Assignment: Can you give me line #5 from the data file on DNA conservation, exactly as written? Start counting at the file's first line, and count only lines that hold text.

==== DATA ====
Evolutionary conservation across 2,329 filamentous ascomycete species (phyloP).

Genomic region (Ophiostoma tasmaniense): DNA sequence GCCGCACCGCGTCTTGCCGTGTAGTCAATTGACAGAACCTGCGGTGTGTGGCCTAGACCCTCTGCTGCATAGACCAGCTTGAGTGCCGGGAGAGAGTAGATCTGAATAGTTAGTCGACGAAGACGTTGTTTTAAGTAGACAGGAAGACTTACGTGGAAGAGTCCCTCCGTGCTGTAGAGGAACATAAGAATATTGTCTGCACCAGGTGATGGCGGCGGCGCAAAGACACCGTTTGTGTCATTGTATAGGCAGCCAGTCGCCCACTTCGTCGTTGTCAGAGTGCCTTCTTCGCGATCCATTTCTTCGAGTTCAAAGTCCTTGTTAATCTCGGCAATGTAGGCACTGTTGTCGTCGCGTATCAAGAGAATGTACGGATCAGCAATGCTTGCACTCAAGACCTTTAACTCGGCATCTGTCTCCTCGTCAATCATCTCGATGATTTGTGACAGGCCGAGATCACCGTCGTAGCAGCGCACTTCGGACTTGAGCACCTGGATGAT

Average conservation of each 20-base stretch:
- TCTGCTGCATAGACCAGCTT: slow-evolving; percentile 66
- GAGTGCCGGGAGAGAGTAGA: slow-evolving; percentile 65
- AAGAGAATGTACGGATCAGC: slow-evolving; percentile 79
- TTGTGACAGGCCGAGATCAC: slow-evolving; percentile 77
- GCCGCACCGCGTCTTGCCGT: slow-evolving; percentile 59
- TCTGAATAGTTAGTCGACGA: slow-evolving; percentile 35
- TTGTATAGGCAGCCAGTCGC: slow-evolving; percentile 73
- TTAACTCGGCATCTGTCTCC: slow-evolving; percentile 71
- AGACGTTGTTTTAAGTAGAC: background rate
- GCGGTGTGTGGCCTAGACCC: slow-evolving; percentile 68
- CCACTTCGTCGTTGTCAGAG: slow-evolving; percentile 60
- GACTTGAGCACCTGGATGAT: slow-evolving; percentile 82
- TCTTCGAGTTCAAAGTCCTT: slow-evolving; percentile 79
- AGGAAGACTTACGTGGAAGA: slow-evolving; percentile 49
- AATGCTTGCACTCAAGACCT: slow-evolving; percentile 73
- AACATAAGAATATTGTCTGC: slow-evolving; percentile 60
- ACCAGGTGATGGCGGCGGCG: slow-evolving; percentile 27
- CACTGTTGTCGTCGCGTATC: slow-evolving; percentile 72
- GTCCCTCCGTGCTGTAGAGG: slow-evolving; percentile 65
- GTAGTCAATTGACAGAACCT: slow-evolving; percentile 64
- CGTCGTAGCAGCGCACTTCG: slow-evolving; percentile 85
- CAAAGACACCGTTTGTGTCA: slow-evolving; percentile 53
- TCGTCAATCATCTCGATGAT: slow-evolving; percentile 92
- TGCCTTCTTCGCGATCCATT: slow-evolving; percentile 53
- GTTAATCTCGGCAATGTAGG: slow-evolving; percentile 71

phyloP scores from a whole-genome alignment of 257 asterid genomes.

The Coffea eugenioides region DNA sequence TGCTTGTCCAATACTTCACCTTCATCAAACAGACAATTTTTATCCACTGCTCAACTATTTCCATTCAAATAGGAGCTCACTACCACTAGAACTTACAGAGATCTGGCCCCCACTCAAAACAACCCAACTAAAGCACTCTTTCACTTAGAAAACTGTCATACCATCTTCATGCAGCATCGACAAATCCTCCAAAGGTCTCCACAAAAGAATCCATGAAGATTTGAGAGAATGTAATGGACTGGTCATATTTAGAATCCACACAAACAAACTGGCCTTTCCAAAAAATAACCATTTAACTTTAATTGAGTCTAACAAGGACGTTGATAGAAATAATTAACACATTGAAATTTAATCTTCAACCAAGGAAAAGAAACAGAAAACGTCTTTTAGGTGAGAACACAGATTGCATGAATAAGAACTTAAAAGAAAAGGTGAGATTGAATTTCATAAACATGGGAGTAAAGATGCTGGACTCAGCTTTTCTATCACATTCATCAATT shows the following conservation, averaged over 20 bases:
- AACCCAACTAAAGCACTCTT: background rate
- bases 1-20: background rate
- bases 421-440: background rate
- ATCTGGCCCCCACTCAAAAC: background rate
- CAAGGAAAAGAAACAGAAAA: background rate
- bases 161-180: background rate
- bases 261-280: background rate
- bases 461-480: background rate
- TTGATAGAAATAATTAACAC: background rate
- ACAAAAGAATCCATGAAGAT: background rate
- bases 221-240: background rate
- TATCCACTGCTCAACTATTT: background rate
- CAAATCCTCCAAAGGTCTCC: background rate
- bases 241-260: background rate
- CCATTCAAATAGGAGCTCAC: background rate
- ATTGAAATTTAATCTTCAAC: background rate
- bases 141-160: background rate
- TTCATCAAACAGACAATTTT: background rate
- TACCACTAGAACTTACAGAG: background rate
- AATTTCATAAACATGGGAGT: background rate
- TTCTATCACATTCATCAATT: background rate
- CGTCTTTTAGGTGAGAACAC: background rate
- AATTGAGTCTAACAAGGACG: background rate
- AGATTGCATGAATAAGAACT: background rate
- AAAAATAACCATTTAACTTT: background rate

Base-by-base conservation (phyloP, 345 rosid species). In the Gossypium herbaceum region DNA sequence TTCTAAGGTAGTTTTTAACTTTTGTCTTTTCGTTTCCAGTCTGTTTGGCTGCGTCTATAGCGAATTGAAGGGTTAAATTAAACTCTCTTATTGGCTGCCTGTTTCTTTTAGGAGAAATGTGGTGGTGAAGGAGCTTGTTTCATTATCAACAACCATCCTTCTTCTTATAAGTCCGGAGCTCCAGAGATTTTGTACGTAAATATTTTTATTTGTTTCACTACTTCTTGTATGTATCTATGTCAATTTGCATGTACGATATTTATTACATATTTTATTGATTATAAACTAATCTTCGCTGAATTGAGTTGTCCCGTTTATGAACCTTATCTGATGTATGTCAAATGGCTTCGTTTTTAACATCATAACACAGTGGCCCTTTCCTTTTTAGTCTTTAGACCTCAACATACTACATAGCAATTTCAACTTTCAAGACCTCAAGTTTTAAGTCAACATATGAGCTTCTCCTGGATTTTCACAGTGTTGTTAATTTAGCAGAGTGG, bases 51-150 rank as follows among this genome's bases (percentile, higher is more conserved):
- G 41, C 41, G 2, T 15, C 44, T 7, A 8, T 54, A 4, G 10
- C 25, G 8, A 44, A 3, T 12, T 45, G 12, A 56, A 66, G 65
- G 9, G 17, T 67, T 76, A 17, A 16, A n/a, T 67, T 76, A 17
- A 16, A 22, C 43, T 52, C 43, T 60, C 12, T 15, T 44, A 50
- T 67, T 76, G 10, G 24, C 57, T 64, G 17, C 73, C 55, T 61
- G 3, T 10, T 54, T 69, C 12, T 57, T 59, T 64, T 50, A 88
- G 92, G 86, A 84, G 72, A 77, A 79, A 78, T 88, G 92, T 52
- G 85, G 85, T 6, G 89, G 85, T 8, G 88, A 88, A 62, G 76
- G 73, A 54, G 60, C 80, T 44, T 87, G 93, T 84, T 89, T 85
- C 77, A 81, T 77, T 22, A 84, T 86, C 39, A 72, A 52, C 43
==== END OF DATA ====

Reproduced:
- GAGTGCCGGGAGAGAGTAGA: slow-evolving; percentile 65